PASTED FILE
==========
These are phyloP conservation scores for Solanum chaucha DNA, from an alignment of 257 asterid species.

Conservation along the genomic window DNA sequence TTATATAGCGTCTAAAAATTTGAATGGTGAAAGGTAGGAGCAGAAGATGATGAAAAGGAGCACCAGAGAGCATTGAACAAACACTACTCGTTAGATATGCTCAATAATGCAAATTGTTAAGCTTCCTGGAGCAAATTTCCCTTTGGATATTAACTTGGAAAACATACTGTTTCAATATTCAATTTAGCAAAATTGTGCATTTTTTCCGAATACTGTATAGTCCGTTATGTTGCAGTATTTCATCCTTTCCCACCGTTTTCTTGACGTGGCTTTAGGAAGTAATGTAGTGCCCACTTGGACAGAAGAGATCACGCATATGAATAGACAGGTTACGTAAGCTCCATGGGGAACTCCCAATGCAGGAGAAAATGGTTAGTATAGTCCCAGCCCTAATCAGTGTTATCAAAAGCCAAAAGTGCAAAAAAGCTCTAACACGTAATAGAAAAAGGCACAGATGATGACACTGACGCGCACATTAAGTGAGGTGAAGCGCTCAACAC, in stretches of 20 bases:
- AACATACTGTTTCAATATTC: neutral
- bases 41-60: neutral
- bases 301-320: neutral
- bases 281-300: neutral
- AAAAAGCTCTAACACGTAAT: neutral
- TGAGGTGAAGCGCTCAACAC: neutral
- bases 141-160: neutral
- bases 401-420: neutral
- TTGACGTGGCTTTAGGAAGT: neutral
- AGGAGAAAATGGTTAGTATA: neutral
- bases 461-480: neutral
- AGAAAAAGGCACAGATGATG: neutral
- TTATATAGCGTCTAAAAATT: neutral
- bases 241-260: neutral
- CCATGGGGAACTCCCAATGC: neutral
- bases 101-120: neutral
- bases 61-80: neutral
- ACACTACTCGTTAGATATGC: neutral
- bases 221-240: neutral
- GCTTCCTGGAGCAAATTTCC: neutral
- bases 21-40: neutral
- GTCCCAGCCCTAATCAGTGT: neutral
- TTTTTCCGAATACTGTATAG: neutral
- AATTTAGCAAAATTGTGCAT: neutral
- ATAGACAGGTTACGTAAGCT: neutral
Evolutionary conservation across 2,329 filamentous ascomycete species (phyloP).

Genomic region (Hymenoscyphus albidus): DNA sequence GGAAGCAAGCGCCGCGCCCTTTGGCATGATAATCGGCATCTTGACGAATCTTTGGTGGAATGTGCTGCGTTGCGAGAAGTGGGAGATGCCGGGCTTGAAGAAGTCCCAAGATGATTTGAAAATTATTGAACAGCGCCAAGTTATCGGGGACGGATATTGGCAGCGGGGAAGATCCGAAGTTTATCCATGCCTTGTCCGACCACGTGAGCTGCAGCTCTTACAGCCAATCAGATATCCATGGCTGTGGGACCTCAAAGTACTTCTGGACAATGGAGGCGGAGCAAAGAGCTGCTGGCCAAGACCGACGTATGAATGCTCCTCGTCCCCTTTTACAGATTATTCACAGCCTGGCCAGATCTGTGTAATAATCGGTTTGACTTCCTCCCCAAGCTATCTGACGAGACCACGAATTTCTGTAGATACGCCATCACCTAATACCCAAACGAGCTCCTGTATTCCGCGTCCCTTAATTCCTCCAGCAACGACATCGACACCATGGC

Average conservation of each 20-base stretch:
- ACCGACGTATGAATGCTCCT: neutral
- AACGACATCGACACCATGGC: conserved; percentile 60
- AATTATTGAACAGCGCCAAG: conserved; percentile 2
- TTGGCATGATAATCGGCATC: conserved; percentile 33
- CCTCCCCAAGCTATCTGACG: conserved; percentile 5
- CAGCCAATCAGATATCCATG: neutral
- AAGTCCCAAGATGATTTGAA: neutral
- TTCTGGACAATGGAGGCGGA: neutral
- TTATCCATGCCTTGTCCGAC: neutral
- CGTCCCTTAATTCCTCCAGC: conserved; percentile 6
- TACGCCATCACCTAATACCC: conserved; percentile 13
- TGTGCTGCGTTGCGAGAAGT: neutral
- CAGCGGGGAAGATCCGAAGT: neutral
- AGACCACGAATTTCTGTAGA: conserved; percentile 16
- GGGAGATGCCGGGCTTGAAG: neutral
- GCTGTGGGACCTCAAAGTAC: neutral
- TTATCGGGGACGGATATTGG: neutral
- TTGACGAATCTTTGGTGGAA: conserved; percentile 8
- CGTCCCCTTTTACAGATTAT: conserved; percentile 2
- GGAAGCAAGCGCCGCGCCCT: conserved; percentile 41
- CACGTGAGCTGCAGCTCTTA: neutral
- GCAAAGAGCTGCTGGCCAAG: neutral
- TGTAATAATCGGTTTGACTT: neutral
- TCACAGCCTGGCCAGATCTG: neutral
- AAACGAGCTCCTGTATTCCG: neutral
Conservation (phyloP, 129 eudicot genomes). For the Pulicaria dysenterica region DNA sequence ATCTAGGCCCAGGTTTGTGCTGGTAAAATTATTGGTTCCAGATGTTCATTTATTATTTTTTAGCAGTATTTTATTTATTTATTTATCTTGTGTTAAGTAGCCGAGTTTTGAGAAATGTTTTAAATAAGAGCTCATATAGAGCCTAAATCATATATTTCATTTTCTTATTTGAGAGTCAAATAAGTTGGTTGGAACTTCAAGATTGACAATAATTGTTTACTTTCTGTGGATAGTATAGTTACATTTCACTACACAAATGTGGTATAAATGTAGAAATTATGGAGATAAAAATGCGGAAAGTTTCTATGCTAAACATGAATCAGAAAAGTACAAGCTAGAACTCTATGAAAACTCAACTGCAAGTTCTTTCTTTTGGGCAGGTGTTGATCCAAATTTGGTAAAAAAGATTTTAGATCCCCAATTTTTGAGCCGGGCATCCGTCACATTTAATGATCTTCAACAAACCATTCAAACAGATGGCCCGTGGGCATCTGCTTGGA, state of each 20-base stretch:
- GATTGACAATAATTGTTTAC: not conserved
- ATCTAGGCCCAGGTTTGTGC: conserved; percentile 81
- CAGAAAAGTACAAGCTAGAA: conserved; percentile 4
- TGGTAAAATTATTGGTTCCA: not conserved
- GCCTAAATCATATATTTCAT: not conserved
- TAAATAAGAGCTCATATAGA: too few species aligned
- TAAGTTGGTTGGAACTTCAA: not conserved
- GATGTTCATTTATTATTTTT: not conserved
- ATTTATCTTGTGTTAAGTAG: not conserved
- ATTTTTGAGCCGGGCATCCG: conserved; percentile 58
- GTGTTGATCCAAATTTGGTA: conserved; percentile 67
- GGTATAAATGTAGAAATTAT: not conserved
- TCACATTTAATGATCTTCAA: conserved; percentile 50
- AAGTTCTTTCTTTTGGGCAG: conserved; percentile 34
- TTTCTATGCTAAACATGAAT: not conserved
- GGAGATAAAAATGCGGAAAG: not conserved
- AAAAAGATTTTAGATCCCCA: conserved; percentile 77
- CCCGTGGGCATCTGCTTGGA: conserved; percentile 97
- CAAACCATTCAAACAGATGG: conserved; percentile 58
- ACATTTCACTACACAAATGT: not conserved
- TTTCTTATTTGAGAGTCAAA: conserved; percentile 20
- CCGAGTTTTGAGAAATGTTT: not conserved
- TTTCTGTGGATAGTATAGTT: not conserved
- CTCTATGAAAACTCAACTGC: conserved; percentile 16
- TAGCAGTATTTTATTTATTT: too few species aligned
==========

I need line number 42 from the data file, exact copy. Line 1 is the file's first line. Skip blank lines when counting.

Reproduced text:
- TGTGCTGCGTTGCGAGAAGT: neutral